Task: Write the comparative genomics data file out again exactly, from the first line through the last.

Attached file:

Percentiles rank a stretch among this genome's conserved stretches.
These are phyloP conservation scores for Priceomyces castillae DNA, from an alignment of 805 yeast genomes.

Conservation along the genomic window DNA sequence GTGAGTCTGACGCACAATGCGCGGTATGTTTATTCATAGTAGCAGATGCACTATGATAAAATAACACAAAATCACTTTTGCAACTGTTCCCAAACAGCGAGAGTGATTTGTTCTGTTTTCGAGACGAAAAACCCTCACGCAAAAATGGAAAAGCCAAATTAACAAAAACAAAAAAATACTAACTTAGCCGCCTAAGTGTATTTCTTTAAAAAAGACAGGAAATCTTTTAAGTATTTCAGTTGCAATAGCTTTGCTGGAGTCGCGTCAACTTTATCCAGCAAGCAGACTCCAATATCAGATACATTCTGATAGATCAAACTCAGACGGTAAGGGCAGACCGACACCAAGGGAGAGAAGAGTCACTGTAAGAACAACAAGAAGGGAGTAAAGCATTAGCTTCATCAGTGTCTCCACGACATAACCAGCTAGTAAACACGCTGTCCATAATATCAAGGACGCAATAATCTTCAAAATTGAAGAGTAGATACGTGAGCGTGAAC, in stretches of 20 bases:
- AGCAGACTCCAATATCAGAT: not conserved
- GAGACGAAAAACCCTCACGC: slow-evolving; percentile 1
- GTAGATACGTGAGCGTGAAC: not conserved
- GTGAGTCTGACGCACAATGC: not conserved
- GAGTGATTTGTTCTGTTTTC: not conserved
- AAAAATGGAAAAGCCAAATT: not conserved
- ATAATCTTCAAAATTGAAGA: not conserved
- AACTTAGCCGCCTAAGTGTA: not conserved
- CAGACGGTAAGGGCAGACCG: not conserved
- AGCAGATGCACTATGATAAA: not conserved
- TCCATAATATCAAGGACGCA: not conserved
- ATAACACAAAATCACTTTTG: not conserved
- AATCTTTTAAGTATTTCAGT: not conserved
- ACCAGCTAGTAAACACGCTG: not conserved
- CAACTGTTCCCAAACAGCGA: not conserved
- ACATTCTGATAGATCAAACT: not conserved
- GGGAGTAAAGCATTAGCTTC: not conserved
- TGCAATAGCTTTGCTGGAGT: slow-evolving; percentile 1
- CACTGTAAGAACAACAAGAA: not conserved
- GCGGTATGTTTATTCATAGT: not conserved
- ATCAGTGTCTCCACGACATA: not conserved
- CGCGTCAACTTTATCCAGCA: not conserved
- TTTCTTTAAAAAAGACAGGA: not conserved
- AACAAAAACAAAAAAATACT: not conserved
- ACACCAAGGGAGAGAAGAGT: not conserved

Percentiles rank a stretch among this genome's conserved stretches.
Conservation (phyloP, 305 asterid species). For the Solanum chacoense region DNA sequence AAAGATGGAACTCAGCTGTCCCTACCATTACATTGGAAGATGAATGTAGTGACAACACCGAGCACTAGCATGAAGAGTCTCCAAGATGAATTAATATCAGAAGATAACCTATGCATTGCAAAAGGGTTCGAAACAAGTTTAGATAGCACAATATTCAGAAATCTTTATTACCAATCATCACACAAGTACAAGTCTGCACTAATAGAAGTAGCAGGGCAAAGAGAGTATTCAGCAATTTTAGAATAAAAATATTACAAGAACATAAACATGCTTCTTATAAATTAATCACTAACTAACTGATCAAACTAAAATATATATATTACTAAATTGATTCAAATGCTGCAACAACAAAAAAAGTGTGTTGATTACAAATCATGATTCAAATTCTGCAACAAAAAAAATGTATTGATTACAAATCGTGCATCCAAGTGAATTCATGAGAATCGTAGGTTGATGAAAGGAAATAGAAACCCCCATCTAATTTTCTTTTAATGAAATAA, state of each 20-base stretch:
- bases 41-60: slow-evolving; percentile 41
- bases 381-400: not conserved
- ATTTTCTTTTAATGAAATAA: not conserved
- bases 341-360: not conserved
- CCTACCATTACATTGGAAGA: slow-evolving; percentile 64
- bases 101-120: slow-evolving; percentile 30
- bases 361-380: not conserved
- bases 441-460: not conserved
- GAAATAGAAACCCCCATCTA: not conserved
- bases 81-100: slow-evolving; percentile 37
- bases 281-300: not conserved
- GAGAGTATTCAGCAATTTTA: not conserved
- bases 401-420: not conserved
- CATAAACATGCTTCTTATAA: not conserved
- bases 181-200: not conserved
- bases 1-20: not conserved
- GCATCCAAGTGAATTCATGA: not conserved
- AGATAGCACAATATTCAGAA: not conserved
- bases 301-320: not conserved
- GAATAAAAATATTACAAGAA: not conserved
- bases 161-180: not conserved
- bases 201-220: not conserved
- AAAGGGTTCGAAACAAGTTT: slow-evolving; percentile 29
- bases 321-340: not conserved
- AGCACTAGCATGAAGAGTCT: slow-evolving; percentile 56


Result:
Percentiles rank a stretch among this genome's conserved stretches.
These are phyloP conservation scores for Priceomyces castillae DNA, from an alignment of 805 yeast genomes.

Conservation along the genomic window DNA sequence GTGAGTCTGACGCACAATGCGCGGTATGTTTATTCATAGTAGCAGATGCACTATGATAAAATAACACAAAATCACTTTTGCAACTGTTCCCAAACAGCGAGAGTGATTTGTTCTGTTTTCGAGACGAAAAACCCTCACGCAAAAATGGAAAAGCCAAATTAACAAAAACAAAAAAATACTAACTTAGCCGCCTAAGTGTATTTCTTTAAAAAAGACAGGAAATCTTTTAAGTATTTCAGTTGCAATAGCTTTGCTGGAGTCGCGTCAACTTTATCCAGCAAGCAGACTCCAATATCAGATACATTCTGATAGATCAAACTCAGACGGTAAGGGCAGACCGACACCAAGGGAGAGAAGAGTCACTGTAAGAACAACAAGAAGGGAGTAAAGCATTAGCTTCATCAGTGTCTCCACGACATAACCAGCTAGTAAACACGCTGTCCATAATATCAAGGACGCAATAATCTTCAAAATTGAAGAGTAGATACGTGAGCGTGAAC, in stretches of 20 bases:
- AGCAGACTCCAATATCAGAT: not conserved
- GAGACGAAAAACCCTCACGC: slow-evolving; percentile 1
- GTAGATACGTGAGCGTGAAC: not conserved
- GTGAGTCTGACGCACAATGC: not conserved
- GAGTGATTTGTTCTGTTTTC: not conserved
- AAAAATGGAAAAGCCAAATT: not conserved
- ATAATCTTCAAAATTGAAGA: not conserved
- AACTTAGCCGCCTAAGTGTA: not conserved
- CAGACGGTAAGGGCAGACCG: not conserved
- AGCAGATGCACTATGATAAA: not conserved
- TCCATAATATCAAGGACGCA: not conserved
- ATAACACAAAATCACTTTTG: not conserved
- AATCTTTTAAGTATTTCAGT: not conserved
- ACCAGCTAGTAAACACGCTG: not conserved
- CAACTGTTCCCAAACAGCGA: not conserved
- ACATTCTGATAGATCAAACT: not conserved
- GGGAGTAAAGCATTAGCTTC: not conserved
- TGCAATAGCTTTGCTGGAGT: slow-evolving; percentile 1
- CACTGTAAGAACAACAAGAA: not conserved
- GCGGTATGTTTATTCATAGT: not conserved
- ATCAGTGTCTCCACGACATA: not conserved
- CGCGTCAACTTTATCCAGCA: not conserved
- TTTCTTTAAAAAAGACAGGA: not conserved
- AACAAAAACAAAAAAATACT: not conserved
- ACACCAAGGGAGAGAAGAGT: not conserved

Percentiles rank a stretch among this genome's conserved stretches.
Conservation (phyloP, 305 asterid species). For the Solanum chacoense region DNA sequence AAAGATGGAACTCAGCTGTCCCTACCATTACATTGGAAGATGAATGTAGTGACAACACCGAGCACTAGCATGAAGAGTCTCCAAGATGAATTAATATCAGAAGATAACCTATGCATTGCAAAAGGGTTCGAAACAAGTTTAGATAGCACAATATTCAGAAATCTTTATTACCAATCATCACACAAGTACAAGTCTGCACTAATAGAAGTAGCAGGGCAAAGAGAGTATTCAGCAATTTTAGAATAAAAATATTACAAGAACATAAACATGCTTCTTATAAATTAATCACTAACTAACTGATCAAACTAAAATATATATATTACTAAATTGATTCAAATGCTGCAACAACAAAAAAAGTGTGTTGATTACAAATCATGATTCAAATTCTGCAACAAAAAAAATGTATTGATTACAAATCGTGCATCCAAGTGAATTCATGAGAATCGTAGGTTGATGAAAGGAAATAGAAACCCCCATCTAATTTTCTTTTAATGAAATAA, state of each 20-base stretch:
- bases 41-60: slow-evolving; percentile 41
- bases 381-400: not conserved
- ATTTTCTTTTAATGAAATAA: not conserved
- bases 341-360: not conserved
- CCTACCATTACATTGGAAGA: slow-evolving; percentile 64
- bases 101-120: slow-evolving; percentile 30
- bases 361-380: not conserved
- bases 441-460: not conserved
- GAAATAGAAACCCCCATCTA: not conserved
- bases 81-100: slow-evolving; percentile 37
- bases 281-300: not conserved
- GAGAGTATTCAGCAATTTTA: not conserved
- bases 401-420: not conserved
- CATAAACATGCTTCTTATAA: not conserved
- bases 181-200: not conserved
- bases 1-20: not conserved
- GCATCCAAGTGAATTCATGA: not conserved
- AGATAGCACAATATTCAGAA: not conserved
- bases 301-320: not conserved
- GAATAAAAATATTACAAGAA: not conserved
- bases 161-180: not conserved
- bases 201-220: not conserved
- AAAGGGTTCGAAACAAGTTT: slow-evolving; percentile 29
- bases 321-340: not conserved
- AGCACTAGCATGAAGAGTCT: slow-evolving; percentile 56